don’t feel ‘enough’ full stop. Due to the lack of clarity around it, it can
sometimes unconsciously paralyse them. There’s more: when we don’t
feel enough, we also fear we won’t be loved; and I can assure you,
whether you admit it or not, everyone, including you, wants to be loved.
Maslow’s hierarchy of needs is a motivational theory in psychology
comprising a five-tier model of human needs. One of these five human
needs is the need to be loved and belong, they’re very closely linked,
which brings us down to an even more primal instinct. If you are not loved
you may not get a sense of belonging, and if you do not belong
somewhere, you are essentially an outcast – vulnerable and unsafe. And
if you start to feel unsafe, then you begin to fear death– and of course,
you are hard-wired to protect yourself and keep yourself alive. So, there
you have it: you don’t fear putting yourself out there, you fear for your
life.

So, let’s look at what we have uncovered. We’ve drilled down: from being scared of putting yourself out there; to fear of social media; to fear of the people on social media; to the fear of making a mistake or having any form of negativity; to a fear of feeling judged, embarrassed, disappointed, rejected or humiliated; to the fear of not being enough; to the fear of not being loved; to the fear of not belonging; to the fear of being unsafe; to the fear of dying.

The problem for a lot of people, due to the lack of clarity around what is happening for them, is that it is easy to react to their emotions if they don’t fully understand them. Say, for example, the prospect of a Facebook live comes up. What most people’s awareness is focused on is looking
symptomatically. What I mean by that is they see the situation that is occurring on the surface, and believe they are scared by it. However, what they don’t realise is that a sequence of triggers has happened that penetrates the root cause of the fear itself.

I’ve got a shocking hard truth for you here: putting yourself out there is not scary. Facebook lives, social media, even your sweet old gran calling you a failure isn’t scary. They are simply surface level factors that trigger the illusion of fear within you. Your nan calling you a failure is just words.
Facebook live is just a piece of software. And many other things that most will deem to be scary are actually just complex innate projections of our own insecurities, our need for belonging and our primal instinct to protect ourselves and survive. Next time you find yourself fearing ‘putting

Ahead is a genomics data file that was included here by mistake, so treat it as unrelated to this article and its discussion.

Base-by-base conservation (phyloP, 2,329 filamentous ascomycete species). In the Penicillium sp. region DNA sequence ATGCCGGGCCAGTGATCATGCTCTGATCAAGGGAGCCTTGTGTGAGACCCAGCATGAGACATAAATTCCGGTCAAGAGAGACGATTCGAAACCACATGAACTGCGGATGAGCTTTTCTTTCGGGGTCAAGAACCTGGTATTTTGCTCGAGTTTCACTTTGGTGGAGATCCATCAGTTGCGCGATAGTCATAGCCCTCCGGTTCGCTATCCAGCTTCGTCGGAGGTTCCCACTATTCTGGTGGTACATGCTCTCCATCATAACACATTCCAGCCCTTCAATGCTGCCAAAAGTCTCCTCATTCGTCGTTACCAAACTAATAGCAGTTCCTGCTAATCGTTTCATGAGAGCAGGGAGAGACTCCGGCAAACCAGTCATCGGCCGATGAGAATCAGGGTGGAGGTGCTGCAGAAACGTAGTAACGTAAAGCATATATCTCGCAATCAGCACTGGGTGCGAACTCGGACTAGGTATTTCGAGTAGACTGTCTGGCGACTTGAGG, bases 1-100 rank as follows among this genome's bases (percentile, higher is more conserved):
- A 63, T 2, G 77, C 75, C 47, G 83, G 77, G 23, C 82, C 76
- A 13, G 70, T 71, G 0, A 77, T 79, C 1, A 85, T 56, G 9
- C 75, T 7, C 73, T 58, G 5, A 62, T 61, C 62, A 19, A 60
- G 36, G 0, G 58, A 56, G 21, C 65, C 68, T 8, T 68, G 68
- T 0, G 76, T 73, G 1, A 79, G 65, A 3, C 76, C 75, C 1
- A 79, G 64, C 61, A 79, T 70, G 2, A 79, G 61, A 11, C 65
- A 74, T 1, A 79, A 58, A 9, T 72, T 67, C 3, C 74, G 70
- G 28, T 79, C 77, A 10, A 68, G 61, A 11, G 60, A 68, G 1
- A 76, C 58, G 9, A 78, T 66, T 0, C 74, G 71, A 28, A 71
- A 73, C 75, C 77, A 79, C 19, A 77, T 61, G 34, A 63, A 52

yourself out there’, I want you to remind yourself of this and laugh out loud. Tell yourself that there is nothing to be scared of and that you’re safe and loved, regardless of the outcome.

Another way to overcome the fear of the dreaded ‘putting yourself out there’ is to highlight and enhance the positive outcomes of the action you’re taking. Just like it’s easy to focus on the surface of the problem rather than the cause, it’s just as easy to focus on the here and now rather than
the impact of our actions further down the line. The things you do today will dramatically impact your future. If you allow yourself to stay stuck, and sit in a state of paralysis, then I’m sorry to say that your future will be bleak. However, if you show up, put yourself out there, and start to share
the value you have to offer with the world on a daily basis, I promise you, things a year or two from now will be incomparable. Can you imagine what my life would have looked like now if when I decided to start my coaching business a few years ago I allowed fear to influence my decisions?
Something I want you to be very aware of right now is that although fear seems overwhelmingly powerful sometimes, it’s just an illusion of power. Fear is only powerful if you acquiesce to it. Basically, once you see fear for what it really is – an emotion that is designed to keep us safe – and
don’t allow yourself to bow down to it, it loses its power over you. Just because something is scary, doesn’t mean you should not do it.

You essentially have two choices: Allow fear to overwhelm your decisions and sabotage your future; or tell it to fuck off, and go and make the impact in the world you really want to make whether you feel the fear or not.

Lewis Raymond Taylor

Founder of The Coaching Masters

www.thecoachingmatsers.com